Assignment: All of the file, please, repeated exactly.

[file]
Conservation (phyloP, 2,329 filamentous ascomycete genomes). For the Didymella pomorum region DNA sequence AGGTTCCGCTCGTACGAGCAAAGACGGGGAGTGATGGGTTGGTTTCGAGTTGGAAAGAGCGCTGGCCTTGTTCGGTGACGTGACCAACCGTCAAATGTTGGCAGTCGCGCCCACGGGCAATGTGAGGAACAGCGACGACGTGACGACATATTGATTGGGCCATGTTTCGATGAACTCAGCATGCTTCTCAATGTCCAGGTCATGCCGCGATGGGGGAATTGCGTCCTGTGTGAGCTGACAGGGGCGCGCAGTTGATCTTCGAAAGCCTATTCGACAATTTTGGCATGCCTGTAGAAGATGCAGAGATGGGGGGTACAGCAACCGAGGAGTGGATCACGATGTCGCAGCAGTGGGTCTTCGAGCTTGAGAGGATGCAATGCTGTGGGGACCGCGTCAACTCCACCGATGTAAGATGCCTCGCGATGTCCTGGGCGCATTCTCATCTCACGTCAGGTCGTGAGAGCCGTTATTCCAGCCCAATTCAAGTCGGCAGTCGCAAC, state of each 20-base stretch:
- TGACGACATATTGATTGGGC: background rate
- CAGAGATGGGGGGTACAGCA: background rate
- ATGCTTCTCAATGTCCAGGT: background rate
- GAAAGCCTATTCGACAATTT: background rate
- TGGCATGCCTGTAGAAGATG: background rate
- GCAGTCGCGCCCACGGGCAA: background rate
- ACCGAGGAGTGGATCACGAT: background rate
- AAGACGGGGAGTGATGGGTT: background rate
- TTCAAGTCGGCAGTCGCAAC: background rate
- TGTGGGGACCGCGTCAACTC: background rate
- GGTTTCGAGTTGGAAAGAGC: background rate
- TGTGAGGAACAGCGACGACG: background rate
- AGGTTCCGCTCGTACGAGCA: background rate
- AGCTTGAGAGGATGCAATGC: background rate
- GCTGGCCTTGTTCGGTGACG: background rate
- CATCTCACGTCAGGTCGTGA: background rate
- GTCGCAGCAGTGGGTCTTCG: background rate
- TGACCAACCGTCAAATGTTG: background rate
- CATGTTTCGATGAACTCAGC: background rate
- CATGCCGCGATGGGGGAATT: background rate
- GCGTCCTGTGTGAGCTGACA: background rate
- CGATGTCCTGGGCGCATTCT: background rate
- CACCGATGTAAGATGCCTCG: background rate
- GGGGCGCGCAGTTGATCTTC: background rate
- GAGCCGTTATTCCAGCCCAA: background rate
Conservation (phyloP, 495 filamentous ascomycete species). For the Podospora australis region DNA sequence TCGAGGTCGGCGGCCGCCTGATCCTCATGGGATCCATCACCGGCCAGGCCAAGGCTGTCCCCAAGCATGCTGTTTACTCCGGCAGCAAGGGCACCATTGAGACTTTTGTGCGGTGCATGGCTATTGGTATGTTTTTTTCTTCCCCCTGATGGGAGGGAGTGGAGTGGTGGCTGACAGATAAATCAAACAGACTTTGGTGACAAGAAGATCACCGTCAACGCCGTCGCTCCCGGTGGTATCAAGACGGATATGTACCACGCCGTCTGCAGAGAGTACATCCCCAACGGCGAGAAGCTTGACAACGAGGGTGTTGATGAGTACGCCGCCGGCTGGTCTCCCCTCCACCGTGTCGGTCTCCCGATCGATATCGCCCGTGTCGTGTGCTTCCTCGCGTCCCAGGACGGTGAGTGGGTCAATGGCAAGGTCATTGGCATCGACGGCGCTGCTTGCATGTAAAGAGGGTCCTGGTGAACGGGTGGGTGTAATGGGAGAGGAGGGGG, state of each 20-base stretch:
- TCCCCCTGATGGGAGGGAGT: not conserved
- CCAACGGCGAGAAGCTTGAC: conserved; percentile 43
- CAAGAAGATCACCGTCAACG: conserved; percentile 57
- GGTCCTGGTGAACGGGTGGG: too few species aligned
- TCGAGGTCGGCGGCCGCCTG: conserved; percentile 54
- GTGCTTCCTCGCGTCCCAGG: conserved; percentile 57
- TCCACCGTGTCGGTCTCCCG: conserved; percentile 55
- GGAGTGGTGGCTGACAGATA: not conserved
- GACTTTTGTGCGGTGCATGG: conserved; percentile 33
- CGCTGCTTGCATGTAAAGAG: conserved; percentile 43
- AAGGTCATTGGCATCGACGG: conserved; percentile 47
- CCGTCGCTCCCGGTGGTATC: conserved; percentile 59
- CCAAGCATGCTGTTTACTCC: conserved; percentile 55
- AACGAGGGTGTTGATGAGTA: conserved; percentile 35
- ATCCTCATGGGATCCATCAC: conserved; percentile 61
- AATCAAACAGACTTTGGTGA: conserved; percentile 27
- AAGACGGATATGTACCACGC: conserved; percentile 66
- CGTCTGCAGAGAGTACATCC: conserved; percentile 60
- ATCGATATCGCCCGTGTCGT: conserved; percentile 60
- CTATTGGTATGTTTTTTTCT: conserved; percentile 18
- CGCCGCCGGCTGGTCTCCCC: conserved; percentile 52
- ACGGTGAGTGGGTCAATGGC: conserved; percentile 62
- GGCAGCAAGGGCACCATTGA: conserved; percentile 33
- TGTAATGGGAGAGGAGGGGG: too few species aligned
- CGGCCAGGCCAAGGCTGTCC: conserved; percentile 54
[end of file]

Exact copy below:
Conservation (phyloP, 2,329 filamentous ascomycete genomes). For the Didymella pomorum region DNA sequence AGGTTCCGCTCGTACGAGCAAAGACGGGGAGTGATGGGTTGGTTTCGAGTTGGAAAGAGCGCTGGCCTTGTTCGGTGACGTGACCAACCGTCAAATGTTGGCAGTCGCGCCCACGGGCAATGTGAGGAACAGCGACGACGTGACGACATATTGATTGGGCCATGTTTCGATGAACTCAGCATGCTTCTCAATGTCCAGGTCATGCCGCGATGGGGGAATTGCGTCCTGTGTGAGCTGACAGGGGCGCGCAGTTGATCTTCGAAAGCCTATTCGACAATTTTGGCATGCCTGTAGAAGATGCAGAGATGGGGGGTACAGCAACCGAGGAGTGGATCACGATGTCGCAGCAGTGGGTCTTCGAGCTTGAGAGGATGCAATGCTGTGGGGACCGCGTCAACTCCACCGATGTAAGATGCCTCGCGATGTCCTGGGCGCATTCTCATCTCACGTCAGGTCGTGAGAGCCGTTATTCCAGCCCAATTCAAGTCGGCAGTCGCAAC, state of each 20-base stretch:
- TGACGACATATTGATTGGGC: background rate
- CAGAGATGGGGGGTACAGCA: background rate
- ATGCTTCTCAATGTCCAGGT: background rate
- GAAAGCCTATTCGACAATTT: background rate
- TGGCATGCCTGTAGAAGATG: background rate
- GCAGTCGCGCCCACGGGCAA: background rate
- ACCGAGGAGTGGATCACGAT: background rate
- AAGACGGGGAGTGATGGGTT: background rate
- TTCAAGTCGGCAGTCGCAAC: background rate
- TGTGGGGACCGCGTCAACTC: background rate
- GGTTTCGAGTTGGAAAGAGC: background rate
- TGTGAGGAACAGCGACGACG: background rate
- AGGTTCCGCTCGTACGAGCA: background rate
- AGCTTGAGAGGATGCAATGC: background rate
- GCTGGCCTTGTTCGGTGACG: background rate
- CATCTCACGTCAGGTCGTGA: background rate
- GTCGCAGCAGTGGGTCTTCG: background rate
- TGACCAACCGTCAAATGTTG: background rate
- CATGTTTCGATGAACTCAGC: background rate
- CATGCCGCGATGGGGGAATT: background rate
- GCGTCCTGTGTGAGCTGACA: background rate
- CGATGTCCTGGGCGCATTCT: background rate
- CACCGATGTAAGATGCCTCG: background rate
- GGGGCGCGCAGTTGATCTTC: background rate
- GAGCCGTTATTCCAGCCCAA: background rate
Conservation (phyloP, 495 filamentous ascomycete species). For the Podospora australis region DNA sequence TCGAGGTCGGCGGCCGCCTGATCCTCATGGGATCCATCACCGGCCAGGCCAAGGCTGTCCCCAAGCATGCTGTTTACTCCGGCAGCAAGGGCACCATTGAGACTTTTGTGCGGTGCATGGCTATTGGTATGTTTTTTTCTTCCCCCTGATGGGAGGGAGTGGAGTGGTGGCTGACAGATAAATCAAACAGACTTTGGTGACAAGAAGATCACCGTCAACGCCGTCGCTCCCGGTGGTATCAAGACGGATATGTACCACGCCGTCTGCAGAGAGTACATCCCCAACGGCGAGAAGCTTGACAACGAGGGTGTTGATGAGTACGCCGCCGGCTGGTCTCCCCTCCACCGTGTCGGTCTCCCGATCGATATCGCCCGTGTCGTGTGCTTCCTCGCGTCCCAGGACGGTGAGTGGGTCAATGGCAAGGTCATTGGCATCGACGGCGCTGCTTGCATGTAAAGAGGGTCCTGGTGAACGGGTGGGTGTAATGGGAGAGGAGGGGG, state of each 20-base stretch:
- TCCCCCTGATGGGAGGGAGT: not conserved
- CCAACGGCGAGAAGCTTGAC: conserved; percentile 43
- CAAGAAGATCACCGTCAACG: conserved; percentile 57
- GGTCCTGGTGAACGGGTGGG: too few species aligned
- TCGAGGTCGGCGGCCGCCTG: conserved; percentile 54
- GTGCTTCCTCGCGTCCCAGG: conserved; percentile 57
- TCCACCGTGTCGGTCTCCCG: conserved; percentile 55
- GGAGTGGTGGCTGACAGATA: not conserved
- GACTTTTGTGCGGTGCATGG: conserved; percentile 33
- CGCTGCTTGCATGTAAAGAG: conserved; percentile 43
- AAGGTCATTGGCATCGACGG: conserved; percentile 47
- CCGTCGCTCCCGGTGGTATC: conserved; percentile 59
- CCAAGCATGCTGTTTACTCC: conserved; percentile 55
- AACGAGGGTGTTGATGAGTA: conserved; percentile 35
- ATCCTCATGGGATCCATCAC: conserved; percentile 61
- AATCAAACAGACTTTGGTGA: conserved; percentile 27
- AAGACGGATATGTACCACGC: conserved; percentile 66
- CGTCTGCAGAGAGTACATCC: conserved; percentile 60
- ATCGATATCGCCCGTGTCGT: conserved; percentile 60
- CTATTGGTATGTTTTTTTCT: conserved; percentile 18
- CGCCGCCGGCTGGTCTCCCC: conserved; percentile 52
- ACGGTGAGTGGGTCAATGGC: conserved; percentile 62
- GGCAGCAAGGGCACCATTGA: conserved; percentile 33
- TGTAATGGGAGAGGAGGGGG: too few species aligned
- CGGCCAGGCCAAGGCTGTCC: conserved; percentile 54